Anyone who has ever grown cabbage, broccoli or cauliflower knows the damage cabbage worms and cabbage moths can do! One day your plants are healthy and vibrant, and then suddenly it looks like they have become riddled with holes like a fine block of Swiss cheese.
Before you know it, plants are wilting away, and the vegetables left on the plants look anything but appetizing. It can certainly be a bit depressing to watch it all unfold, but all is not lost!
In fact, cabbage worms and moths can can be controlled and nearly eliminated. With a little effort, there are a few simple ways to help defend your garden against these unwanted creatures.
And better yet, none of them involve spraying harmful insecticides on the very produce you hope to eat some day.
Cabbage Worms, Cabbage Moths and Cabbage Loopers
The first thing you need to do is to determine exactly what is attacking your plants. Cabbage worms, cabbage moths, or cabbage loopers.
Cabbage worms are the result of the larvae from the cabbage moth. If you see white butterfly like creatures floating around your garden with black spots – you have cabbage moths. And the cabbage moth will lay larvae on the undersides of your and cabbage, broccoli and cauliflower.
That larvae then turns into the cabbage worm, a greenish worm with barely visible yellow stripes. They start out by eating holes in the foliage of your vegetable plants.
From there, and as they become larger, they can bore directly into the vegetables, completely ruining a crop.
Cabbage loopers on the other hand are more of a caterpillar. Unlike cabbage worm, they do not have a middle set of legs, so they move up and down on plants like inch worms to move about. They can cause a lot of damage quickly, and will attack all garden plants.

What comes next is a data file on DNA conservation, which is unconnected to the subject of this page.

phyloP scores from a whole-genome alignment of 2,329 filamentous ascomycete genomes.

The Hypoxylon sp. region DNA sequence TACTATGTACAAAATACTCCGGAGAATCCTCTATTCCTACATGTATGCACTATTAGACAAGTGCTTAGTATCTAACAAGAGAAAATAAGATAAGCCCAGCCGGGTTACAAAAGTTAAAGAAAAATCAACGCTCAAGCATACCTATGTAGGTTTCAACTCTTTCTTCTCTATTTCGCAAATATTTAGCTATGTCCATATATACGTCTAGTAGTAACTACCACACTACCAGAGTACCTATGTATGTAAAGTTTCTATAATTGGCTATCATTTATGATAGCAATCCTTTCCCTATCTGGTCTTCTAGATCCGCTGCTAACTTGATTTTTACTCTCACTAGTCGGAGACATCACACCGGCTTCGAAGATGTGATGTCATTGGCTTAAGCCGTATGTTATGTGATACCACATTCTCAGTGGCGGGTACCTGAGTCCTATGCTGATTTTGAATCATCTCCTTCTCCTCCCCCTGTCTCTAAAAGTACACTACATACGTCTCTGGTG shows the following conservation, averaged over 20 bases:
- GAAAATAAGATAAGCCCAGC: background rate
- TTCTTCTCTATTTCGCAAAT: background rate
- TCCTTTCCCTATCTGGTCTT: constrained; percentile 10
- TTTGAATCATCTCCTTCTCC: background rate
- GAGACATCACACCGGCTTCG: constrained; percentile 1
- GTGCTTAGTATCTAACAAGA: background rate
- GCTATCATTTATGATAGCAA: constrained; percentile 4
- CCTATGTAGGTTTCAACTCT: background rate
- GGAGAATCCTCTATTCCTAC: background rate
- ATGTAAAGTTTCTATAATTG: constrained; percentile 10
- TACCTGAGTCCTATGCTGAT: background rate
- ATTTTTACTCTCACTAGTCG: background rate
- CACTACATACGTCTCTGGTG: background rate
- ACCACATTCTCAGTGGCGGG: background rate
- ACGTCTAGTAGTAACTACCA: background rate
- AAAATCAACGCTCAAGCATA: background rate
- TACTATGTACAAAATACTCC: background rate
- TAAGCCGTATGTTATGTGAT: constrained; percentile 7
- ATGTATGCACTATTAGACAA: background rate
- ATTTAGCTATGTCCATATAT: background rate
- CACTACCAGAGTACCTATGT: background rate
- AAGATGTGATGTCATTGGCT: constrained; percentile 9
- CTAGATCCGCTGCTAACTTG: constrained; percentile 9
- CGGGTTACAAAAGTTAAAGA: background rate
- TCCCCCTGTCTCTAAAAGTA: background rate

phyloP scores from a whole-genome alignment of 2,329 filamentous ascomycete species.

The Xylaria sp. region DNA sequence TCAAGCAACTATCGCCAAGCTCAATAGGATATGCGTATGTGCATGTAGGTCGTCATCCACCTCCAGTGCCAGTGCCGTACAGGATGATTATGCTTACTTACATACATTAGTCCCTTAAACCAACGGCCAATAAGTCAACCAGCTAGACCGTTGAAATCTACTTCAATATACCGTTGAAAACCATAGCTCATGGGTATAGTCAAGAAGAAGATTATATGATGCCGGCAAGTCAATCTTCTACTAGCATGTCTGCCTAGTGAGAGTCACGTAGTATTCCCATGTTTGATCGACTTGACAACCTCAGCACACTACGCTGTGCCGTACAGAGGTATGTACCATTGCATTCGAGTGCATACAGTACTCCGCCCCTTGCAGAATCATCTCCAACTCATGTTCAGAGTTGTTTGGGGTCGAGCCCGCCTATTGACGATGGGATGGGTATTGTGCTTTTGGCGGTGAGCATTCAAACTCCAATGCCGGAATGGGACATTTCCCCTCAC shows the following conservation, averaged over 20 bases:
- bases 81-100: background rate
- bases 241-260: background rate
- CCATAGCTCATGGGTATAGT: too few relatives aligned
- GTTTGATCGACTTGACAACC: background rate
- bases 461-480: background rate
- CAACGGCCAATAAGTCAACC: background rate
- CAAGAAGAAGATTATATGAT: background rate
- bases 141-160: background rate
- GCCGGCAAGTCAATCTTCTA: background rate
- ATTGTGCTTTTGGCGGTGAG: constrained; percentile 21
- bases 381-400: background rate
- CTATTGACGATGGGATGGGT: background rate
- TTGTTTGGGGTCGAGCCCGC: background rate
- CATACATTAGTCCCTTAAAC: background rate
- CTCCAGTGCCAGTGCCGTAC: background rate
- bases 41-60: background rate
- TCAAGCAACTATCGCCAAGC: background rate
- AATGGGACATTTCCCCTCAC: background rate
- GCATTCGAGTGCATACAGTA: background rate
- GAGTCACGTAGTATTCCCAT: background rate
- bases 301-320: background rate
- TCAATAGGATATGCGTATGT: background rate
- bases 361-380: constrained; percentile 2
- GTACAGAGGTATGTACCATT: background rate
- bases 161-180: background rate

How To Control Cabbage Worms, Moths and Loopers
There are several ways to protect your crop naturally. The first key, as with controlling all garden pests and issues, is to walk through your garden on a daily basis to notice and head off attacks before they have become a major problem. With that said, here are some great natural remedies to controlling these destructive pests:
Herbs and Flowers
Planting repelling herbs in your cabbage and cauliflower rows can be a big help in keeping cabbage pests at bay. Thyme is well-known as a natural repellent to cabbage worms.
In addition, Dill and the Mint family of herbs are known repellents as well. Be careful with mint, it can be extremely invasive, so it’s best to have it in pots placed throughout your cabbage, broccoli and cauliflower rows.
How do the flowers come into play? Planting a few blooming annuals like marigolds and nasturtiums in rows or throughout your garden helps to repel many harmful insects, like aphids and mosquitos. But more importantly, it brings in beneficial paper wasps and insects looking for nectar. Those wasps love to lay attacking parasitic eggs on the backs of worms – killing them naturally. It is truly amazing how Mother Nature can work! See : 4 Plants That Repel Pests
Utilizing row covers is probably the most effective way to control damage from the outset. Row covers eliminate the ability for the moths to ever lay eggs on your plants. This keeps larvae and subsequent moths at bay. Although they are a small investment, they can be re-used from year to year.
You can usually get a 50′ x 6′ or 10′ wide row cover for around $20 to $30. They also double when needed for frost protection. Place row covers on young plants the first few weeks after planting, before the moths begin showing up in the early summer months. Product Link : Row Covers
Yes, the good old-fashioned hand method of walking rows daily and removing worms / loopers really does work! And if you see those dreaded white moths floating around, take them out as well – that is of course if you can catch them! It only takes a few minutes, but walking rows and removing the pests that are present can keep a small problem from quickly becoming an epidemic.
Chickens love cabbage worms, and can help to decimate a population quickly. If you are fortunate enough to have your own flock, let them into the garden in the early spring and in late fall to help keep pest populations under control. It’s a shame you can’t let them in during the actual growing season, but they also love the taste of those fresh greens!
One of the best kept secrets around for total pest control is to let chickens forage in a garden before and after planting. It is amazing how well they work in eliminating bugs and critters as they scratch about the garden soil. It’s in that soil that many of the bugs try to find a permanent home to overwinter until next season.
Happy Gardening! – Jim and Mary. If you would like to receive our DIY, Gardening and Recipe articles each week, you can sign up to follow the blog via email in the right hand column above, “Like” us on Facebook, or follow us on Twitter. This article may contain affiliate links.